Primary Sources: Improving Outcomes for Lesbian, Gay and Bisexual Young People

‚Äč
Photograph of a young woman with her parents.

Sexual Orientation, Parental Support, and Health During the Transition to Young Adulthood” (abstract), Journal of Youth and Adolescence, Vol. 39 No. 10, October 2010. 

What it's about: Using data from the National Longitudinal Study of Adolescent Health, the authors of this study found that lesbian, gay and bisexual 18- to 26-year-olds report being less connected to their families than their peers. Specifically, lesbian and bisexual women and gay men reported lower levels of parental support than heterosexual women and men and bisexual men.

Why read it: Family connectedness is key to protecting young people from problems. While previous research has shown that lesbian, gay and bisexual teens feel less connected to their families than do other adolescents, the authors say, this is the first study to examine the association between sexual orientation and parental support during young adulthood. Overall, lesbian, gay and bisexual youth in this study had higher rates of suicide, depression, drug use and heavy drinking than their heterosexual peers. But lesbian, gay and bisexual youth who were accepted by their parents and had positive relationships with them were less likely to have these problems.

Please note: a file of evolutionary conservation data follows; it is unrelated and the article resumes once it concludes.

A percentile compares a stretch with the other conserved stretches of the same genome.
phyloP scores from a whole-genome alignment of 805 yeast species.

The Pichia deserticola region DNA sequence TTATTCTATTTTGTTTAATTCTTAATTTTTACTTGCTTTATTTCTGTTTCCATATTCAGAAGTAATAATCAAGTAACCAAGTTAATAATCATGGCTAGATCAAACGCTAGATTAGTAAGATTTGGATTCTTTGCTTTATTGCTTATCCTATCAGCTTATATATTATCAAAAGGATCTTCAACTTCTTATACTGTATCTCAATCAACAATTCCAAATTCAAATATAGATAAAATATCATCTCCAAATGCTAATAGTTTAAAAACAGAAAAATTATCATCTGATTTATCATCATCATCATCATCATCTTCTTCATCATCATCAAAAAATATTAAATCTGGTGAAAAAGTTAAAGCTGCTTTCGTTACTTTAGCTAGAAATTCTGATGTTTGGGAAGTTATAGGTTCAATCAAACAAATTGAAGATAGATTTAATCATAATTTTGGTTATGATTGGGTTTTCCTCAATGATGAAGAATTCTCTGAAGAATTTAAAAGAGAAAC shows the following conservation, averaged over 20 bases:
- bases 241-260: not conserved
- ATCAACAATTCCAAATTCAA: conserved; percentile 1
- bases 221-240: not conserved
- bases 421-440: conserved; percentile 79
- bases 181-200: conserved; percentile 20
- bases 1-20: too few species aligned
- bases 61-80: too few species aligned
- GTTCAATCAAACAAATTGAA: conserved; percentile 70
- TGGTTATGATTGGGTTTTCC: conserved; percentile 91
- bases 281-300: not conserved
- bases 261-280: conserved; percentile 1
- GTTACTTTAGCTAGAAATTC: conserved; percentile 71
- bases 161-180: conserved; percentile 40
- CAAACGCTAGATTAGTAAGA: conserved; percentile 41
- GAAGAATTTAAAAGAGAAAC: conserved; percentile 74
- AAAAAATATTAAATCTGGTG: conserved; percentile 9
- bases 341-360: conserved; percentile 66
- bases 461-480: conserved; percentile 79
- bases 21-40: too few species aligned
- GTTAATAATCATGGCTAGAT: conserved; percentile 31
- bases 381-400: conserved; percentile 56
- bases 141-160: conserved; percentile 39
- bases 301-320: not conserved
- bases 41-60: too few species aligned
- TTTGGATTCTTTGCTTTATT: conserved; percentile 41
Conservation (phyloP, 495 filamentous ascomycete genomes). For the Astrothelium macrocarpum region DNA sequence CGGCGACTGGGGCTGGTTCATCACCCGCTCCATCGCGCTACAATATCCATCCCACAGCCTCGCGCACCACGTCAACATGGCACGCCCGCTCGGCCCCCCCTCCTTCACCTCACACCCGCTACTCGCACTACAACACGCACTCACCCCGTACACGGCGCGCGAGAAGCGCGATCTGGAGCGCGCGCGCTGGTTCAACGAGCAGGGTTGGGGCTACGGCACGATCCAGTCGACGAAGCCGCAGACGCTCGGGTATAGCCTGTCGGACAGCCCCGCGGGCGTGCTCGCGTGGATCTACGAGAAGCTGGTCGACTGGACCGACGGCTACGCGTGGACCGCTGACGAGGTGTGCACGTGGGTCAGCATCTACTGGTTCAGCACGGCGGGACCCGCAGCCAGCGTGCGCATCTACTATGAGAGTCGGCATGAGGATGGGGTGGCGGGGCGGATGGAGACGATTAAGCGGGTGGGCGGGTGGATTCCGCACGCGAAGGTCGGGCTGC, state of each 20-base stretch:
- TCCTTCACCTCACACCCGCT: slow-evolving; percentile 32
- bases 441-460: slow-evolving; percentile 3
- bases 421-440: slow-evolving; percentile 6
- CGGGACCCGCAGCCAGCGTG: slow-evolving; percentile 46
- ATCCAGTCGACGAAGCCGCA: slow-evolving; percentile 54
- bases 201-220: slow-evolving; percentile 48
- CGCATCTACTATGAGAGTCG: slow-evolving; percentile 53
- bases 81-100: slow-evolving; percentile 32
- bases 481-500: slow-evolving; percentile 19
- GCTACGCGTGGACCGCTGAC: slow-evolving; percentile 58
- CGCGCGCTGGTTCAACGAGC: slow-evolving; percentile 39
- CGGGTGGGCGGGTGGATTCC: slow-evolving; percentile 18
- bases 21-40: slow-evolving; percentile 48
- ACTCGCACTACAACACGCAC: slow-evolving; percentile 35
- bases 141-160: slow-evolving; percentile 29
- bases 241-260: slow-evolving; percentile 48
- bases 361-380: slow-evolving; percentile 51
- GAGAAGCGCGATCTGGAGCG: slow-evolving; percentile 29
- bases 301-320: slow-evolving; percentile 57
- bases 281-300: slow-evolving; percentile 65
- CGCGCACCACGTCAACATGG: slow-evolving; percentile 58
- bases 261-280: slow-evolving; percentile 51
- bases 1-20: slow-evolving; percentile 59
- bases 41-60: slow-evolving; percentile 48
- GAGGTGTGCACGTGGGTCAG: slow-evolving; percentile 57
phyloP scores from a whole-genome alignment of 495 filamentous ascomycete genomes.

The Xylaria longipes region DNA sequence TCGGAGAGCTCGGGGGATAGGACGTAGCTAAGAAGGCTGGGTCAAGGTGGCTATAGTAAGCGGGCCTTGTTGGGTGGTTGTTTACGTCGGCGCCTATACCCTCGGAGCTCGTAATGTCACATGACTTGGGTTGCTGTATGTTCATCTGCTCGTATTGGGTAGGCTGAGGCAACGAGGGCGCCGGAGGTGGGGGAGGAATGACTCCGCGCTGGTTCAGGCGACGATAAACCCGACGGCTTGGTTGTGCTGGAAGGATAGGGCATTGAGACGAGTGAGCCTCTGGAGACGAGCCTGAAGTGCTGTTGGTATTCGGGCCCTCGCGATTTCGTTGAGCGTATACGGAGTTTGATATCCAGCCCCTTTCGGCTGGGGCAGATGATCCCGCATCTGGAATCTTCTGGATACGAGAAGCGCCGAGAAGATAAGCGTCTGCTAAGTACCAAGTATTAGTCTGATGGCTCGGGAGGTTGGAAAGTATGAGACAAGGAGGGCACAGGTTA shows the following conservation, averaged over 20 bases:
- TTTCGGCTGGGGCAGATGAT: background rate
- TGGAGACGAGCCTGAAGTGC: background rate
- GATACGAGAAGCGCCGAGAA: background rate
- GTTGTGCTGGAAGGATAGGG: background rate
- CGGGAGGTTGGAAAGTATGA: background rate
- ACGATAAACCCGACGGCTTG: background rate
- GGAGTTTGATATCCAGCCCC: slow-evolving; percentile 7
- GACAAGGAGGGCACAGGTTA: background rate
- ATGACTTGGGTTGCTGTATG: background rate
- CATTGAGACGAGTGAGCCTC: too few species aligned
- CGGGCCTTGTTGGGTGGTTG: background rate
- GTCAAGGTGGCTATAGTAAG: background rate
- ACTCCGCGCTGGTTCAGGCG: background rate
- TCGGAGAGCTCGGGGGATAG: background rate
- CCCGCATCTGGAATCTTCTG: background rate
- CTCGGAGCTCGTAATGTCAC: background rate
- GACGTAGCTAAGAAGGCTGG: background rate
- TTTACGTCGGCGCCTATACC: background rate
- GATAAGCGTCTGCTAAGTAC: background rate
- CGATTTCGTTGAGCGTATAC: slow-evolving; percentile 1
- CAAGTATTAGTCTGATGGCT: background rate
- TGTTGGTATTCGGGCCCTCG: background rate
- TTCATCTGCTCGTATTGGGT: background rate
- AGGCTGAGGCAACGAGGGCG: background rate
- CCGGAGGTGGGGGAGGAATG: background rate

Biggest take away for youth workers: Research suggests that lesbian, gay and bisexual youth are most likely to come out during early adulthood. In addition, most people establish patterns of behavior (healthy or unhealthy) during this stage that last the rest of their lives. Interventions designed to strengthen relationships between lesbian, gay and bisexual young adults and their parents could help reduce health disparities related to sexual orientation, the authors say.

Additional reference: The Gay, Lesbian, Bisexual, and Transgender Youth Support Project has published a list of posters, cue cards and assessment tools online, available to download after filling out a short form. In addition, read NCFY’s article “Supportive Families Make a Difference for Lesbian, Gay, Bisexual and Transgender Youth” for advice from Caitlin Ryan of the Family Acceptance Project on strengthening family connectedness for LGBTQ youth.

(Publications discussed here do not necessarily reflect the views of NCFY, FYSB or the Administration for Children and Families. Go to the NCFY literature database for abstracts of this and other publications.) 

Monday-Friday
9-5 pm Eastern